Butch Hartman poses with his crew prior to the start of the 1976 Miller 200.
West Allis, Wis. (July 11, 1976) – Butch Hartman followed a 200-mile stock car race in sweltering heat by scuffling with a heckler here Sunday and came out a two-time winner.
Hartman, driving a 1976 Camaro, passed Sal Tovella in a 1974 Plymouth to take the lead for good on the 158th lap of the Miller Brewing Company-sponsored 200-mile United States Auto Club event.
Afterwards, Hartman used a one-two combination on a fan among a group of hecklers using obscenities.
“I don’t like it," he said after the scuffle, which ended with the spectator escorted away by four police officers “I don't allow words like that in my home and there’s no place for them here either. There's no sense in language like that in front of women and little children.”
Hartman, who had won the pole for Sunday's race, finished with a winning speed of 88.115 miles per hour, outdistancing Tovella at the end by six seconds in 97 degree heat that sent the track temperature to 147 degrees.
The winner picked up $9,754 of the $60,000 purse, richest on the USAC stock car circuit.
Tovella was hampered by rear spring and right rear fender damage suffered when his car was involved in a multi-car pileup on the 72nd lap after Paul Feldner’s 1974 Charger blew an engine. Oil from Feldner’s car spilled onto the track, and Hartman avoided the oil, but Tovella spun and crashed into Feldner’s car. Four other cars hit either Feldner’s car or the wall, but no serious injuries were reported.
Arlene Hiss, the first woman to drive in a Milwaukee-area stock car race, was lapped twice by the field in the first 16 laps and spun out in the second turn of the 29th lap. Neither she nor her car suffered any damage, and Tom Williams, owner of the car, took over the driving duties until the 72nd lap when his was the third car in the multi-car crackup.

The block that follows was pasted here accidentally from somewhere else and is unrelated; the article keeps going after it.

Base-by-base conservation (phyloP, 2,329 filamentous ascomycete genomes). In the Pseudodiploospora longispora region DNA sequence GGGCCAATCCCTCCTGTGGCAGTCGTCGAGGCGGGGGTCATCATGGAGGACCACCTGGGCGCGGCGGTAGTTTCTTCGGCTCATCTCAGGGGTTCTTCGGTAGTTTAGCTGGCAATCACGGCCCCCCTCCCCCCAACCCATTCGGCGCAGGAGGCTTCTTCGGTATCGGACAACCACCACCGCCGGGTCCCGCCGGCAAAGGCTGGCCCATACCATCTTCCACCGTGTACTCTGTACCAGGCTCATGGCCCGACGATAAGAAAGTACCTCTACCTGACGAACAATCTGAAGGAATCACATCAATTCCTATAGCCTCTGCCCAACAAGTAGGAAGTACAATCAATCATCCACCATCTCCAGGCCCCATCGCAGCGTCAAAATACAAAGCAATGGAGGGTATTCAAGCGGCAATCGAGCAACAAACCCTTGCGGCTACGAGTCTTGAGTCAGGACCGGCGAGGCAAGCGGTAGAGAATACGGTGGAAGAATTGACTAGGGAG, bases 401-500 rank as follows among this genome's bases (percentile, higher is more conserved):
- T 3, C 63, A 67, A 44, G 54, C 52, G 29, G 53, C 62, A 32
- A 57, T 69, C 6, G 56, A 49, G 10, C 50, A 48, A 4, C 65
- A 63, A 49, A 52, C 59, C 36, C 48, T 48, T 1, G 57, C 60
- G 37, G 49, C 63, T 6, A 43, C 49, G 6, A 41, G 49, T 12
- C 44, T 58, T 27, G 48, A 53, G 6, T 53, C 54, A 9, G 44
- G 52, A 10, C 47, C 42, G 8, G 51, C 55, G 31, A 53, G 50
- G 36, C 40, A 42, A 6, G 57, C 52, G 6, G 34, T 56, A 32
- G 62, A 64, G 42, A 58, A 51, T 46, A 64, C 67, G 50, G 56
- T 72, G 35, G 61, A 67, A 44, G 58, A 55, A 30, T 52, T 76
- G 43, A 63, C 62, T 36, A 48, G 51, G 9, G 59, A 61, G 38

Jack Bowsher, driving a 1976 Ford Torino, finished a distant third and Larry Moore, in a 1974 Charger was fourth. Fifth place went to Dave Whitcomb in a 1976 Camaro.
Defending champion Don White lasted 51 laps before pulling in because of brake problems. Ramo Stott, the defending USAC points champion, was knocked out of the race with a broken crank shaft pulley on the 89th lap.
Roger McCluskey, driving a Plymouth Volare kit car, was running third behind Hartman and Tovella with just eight laps to go when he pulled out of the race.
He was losing oil pressure," owner Norm Nelson said “And so, before he blew the engine up, he shut it off and came in.”
Had McCluskey been able to stay for the end, three of the top six finishers would have been small cars. As it was, two of the top five were compact models.
1. Butch Hartman
2. Sal Tovella
3. Jack Bowsher
4. Larry Moore
5. Dave Whitcomb
6. Gary Bowsher
7. Dean Roper
8. Harold Fair
9. Moose Myers
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